Wednesday, August 28, 2013

New Oe/1e/BX Monster: Qiqirn

Qiqirn (s. and pl.) are large, six-legged canines that are bald over their bodies, but have hair on their feet, ears, mouth, and tails.

Though ghastly in appearance, qiqirn are not naturally aggressive. They are, instead, quite skittish. A qiqirn is surprised on a 1-4 (on 1d6) and will immediately flee. Even on a result of 5 or 6, they will still be reserved from engaging.

Their white coloration of the qiqirn provides it a natural camouflage in their native icy and snow-covered areas, allowing them to “accidentally” surprise on 1-3 under such conditions. Furthermore, because their appearance is downright ghastly, all creatures that have been surprised by a qiqirn and are standing within a 20' range must save vs. paralysis or be overtaken with convulsions (of fright) which will last 1-6 turns. If the convulsions last three or more turns, creatures so afflicted must make an additional saving throw vs. paralysis or suffer complete amnesia for a period of 3-18 days. A remove fear spell will cure the convulsions and/or the amnesia; a single spell will remove both if the amnesia sets in before the convulsions end.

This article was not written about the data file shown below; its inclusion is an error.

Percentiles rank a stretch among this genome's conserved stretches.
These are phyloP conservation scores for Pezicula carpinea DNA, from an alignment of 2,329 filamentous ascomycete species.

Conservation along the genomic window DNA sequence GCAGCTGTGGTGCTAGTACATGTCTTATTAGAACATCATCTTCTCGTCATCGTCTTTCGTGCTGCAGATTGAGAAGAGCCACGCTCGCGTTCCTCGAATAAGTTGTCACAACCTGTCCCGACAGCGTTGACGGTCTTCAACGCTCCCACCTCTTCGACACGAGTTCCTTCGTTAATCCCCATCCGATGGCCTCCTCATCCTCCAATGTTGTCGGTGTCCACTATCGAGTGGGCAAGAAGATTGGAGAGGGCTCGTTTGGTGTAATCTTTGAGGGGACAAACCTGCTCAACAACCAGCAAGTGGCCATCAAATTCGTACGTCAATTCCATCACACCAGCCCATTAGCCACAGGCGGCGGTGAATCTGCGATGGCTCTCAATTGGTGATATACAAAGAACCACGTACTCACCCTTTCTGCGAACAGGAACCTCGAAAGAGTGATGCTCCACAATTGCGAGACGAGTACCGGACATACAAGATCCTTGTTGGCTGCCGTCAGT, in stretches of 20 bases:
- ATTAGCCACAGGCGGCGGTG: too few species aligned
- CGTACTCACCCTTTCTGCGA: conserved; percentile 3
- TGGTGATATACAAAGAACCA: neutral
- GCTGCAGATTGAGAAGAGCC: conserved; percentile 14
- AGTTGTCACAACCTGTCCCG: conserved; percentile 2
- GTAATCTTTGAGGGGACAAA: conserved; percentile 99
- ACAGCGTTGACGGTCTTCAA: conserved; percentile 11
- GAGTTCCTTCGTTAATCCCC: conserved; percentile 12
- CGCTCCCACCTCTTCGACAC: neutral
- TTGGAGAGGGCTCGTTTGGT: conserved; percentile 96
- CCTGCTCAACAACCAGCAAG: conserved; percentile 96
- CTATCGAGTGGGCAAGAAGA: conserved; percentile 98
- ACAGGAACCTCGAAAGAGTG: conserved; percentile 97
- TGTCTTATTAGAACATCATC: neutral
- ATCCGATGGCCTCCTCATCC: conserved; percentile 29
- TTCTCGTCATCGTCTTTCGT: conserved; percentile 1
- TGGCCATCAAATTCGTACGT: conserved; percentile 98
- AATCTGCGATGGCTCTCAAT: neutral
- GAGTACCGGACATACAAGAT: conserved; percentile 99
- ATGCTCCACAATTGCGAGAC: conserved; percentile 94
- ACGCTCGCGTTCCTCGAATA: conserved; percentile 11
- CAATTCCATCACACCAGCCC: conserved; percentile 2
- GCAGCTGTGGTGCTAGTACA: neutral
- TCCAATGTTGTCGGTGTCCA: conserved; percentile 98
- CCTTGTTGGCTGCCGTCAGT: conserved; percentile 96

The one exception to the qiqirn’s skittish nature is their natural hatred of arassases. In the presence of these massive catdragons, qiqirn become downright foolhardy (with qiqirn morale increasing to 11 in the presence of an arrassas).

FREQUENCY: Very rare
MOVE: 15"
% IN LAIR: 10%
NO. OF ATTACKS: See below
Attack/Defense Modes: Nil

MOVE: 150'
ATTACKS: 1 bite
SAVE AS: Fighter: 1

Tuesday, August 27, 2013

Is "The Heap" a Shambling Mound?

From the 1953 story "The Heap" which appeared in the comic book Black Magic #18,
produced by Joe Simon and Jack Kirby.